Ski Resort’s Answer to Global Warming: Turn Sunshine into Snow

Western Mass. resort goes 100 percent renewable

As winters grow warmer and snowfall becomes less consistent, one ski resort is taking matters into its own hands.

The Berkshire East Ski Area in Charlemont, Massachusetts just became the first in the country to switch to 100 percent renewable energy. By powering its operations—including snow machines—with solar and wind energy, Berkshire East will be able to offset the effects of climate change without contributing to it.

The resort added a 500kW solar farm to supplement the 900kW wind turbine it installed in 2011. Combined, the two are expected to produce 1.4 million kWh annually—enough to eliminate its outside energy costs.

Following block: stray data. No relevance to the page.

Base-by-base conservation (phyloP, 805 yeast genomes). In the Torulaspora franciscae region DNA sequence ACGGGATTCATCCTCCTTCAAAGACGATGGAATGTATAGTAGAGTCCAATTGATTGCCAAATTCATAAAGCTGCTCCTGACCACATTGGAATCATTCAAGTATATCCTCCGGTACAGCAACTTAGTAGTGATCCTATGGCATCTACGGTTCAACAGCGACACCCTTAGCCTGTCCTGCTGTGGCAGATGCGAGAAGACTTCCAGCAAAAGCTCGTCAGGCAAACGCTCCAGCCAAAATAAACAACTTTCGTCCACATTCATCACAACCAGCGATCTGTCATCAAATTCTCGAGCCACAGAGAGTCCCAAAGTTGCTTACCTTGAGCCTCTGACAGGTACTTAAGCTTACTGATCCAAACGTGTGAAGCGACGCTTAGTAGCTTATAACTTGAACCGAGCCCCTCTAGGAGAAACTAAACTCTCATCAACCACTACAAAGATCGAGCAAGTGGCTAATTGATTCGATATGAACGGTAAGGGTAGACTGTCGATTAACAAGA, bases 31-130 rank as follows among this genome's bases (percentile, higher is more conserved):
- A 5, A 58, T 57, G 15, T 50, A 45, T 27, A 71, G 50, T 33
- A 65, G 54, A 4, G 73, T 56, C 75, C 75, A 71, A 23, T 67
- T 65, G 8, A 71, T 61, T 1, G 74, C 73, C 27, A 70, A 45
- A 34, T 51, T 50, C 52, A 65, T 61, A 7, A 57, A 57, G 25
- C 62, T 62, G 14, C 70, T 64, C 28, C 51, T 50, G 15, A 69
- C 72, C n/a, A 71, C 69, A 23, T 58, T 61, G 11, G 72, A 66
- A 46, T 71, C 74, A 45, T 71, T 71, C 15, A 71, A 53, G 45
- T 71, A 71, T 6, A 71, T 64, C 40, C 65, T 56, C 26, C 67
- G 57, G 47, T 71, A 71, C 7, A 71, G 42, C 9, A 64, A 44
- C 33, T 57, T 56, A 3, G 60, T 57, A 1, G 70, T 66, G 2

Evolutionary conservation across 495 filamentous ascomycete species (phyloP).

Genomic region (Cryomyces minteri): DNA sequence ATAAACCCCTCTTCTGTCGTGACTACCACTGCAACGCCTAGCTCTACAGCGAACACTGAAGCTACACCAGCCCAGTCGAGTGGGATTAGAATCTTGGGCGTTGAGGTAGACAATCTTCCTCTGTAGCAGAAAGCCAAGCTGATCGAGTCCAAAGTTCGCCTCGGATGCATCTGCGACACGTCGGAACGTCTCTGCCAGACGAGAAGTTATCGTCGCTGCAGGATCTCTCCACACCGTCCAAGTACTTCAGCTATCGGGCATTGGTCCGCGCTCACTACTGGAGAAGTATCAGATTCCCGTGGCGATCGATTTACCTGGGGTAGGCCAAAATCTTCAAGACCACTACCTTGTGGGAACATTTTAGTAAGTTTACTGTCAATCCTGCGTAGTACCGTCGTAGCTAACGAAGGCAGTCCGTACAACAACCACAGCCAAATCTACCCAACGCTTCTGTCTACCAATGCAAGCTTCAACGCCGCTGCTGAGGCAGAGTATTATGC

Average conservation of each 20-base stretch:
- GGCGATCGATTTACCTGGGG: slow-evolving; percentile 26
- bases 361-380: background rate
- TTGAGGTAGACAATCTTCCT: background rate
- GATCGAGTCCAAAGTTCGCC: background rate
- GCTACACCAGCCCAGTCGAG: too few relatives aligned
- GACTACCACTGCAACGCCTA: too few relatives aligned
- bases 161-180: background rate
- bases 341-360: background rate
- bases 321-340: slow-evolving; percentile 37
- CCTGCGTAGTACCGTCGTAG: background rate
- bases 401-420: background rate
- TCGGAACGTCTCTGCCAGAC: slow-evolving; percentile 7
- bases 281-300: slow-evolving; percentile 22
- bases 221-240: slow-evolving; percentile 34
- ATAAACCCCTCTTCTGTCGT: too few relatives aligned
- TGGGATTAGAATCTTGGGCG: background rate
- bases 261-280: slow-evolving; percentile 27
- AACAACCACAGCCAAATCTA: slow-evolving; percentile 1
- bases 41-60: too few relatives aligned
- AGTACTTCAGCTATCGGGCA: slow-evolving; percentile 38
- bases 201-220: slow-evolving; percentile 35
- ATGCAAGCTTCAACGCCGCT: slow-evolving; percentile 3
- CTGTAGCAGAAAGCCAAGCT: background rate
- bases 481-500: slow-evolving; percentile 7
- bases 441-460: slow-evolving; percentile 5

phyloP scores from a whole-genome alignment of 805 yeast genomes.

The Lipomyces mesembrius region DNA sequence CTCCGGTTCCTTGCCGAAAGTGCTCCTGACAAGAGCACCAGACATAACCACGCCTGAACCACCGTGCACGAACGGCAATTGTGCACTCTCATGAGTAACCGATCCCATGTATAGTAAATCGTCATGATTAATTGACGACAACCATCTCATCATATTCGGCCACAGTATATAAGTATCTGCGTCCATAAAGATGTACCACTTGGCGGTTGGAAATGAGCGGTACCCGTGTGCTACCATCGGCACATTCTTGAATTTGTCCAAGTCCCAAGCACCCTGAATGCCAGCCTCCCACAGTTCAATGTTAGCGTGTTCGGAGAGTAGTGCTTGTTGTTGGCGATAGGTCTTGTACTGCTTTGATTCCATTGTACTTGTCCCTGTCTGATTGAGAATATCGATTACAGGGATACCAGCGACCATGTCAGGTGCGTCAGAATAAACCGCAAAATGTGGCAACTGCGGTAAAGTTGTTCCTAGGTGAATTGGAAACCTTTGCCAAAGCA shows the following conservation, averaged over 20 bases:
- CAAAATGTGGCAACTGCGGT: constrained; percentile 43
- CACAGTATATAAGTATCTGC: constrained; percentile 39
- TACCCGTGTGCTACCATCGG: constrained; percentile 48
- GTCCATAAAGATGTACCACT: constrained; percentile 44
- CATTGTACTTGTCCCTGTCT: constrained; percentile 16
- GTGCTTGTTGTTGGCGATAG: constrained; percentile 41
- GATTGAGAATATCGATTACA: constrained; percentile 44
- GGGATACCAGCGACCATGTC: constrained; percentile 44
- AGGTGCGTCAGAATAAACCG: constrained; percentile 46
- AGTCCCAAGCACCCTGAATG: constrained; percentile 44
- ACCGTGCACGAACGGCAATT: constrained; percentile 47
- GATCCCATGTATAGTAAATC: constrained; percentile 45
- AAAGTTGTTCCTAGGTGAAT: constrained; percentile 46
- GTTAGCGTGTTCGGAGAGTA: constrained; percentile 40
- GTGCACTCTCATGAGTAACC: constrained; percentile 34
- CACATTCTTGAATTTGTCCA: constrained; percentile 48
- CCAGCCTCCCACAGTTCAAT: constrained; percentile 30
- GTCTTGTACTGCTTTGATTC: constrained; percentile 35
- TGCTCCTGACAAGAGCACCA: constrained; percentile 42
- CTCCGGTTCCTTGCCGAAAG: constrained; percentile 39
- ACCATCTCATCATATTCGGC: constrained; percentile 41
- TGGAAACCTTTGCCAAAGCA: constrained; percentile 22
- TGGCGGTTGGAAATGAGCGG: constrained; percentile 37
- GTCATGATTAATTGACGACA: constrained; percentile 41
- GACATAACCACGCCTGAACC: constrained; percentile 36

“We view on-site renewable as a hedge against the rising price of power,” said Berkshire East spokesman Jon Schaefer.  “Energy is our largest non-labor expense and it’s the one thing we are most dependent on beyond the snow.”

Shaefer expects the $2.8 million system, funded in part by government credits and grants, to pay for itself in the next five to seven years, he told

Ski resorts are (one of the many) canaries in the coal mine when it comes to global warming. If current trends hold up, climate change threatens to shut down large swaths of the winter sports industry in the U.S. by mid-century, especially in the Northeast. According to one study, not a single ski area will be economically viable in the Berkshires by 2039.

If more ski areas follow Berkshire East’s example, that prediction may not be as dire.

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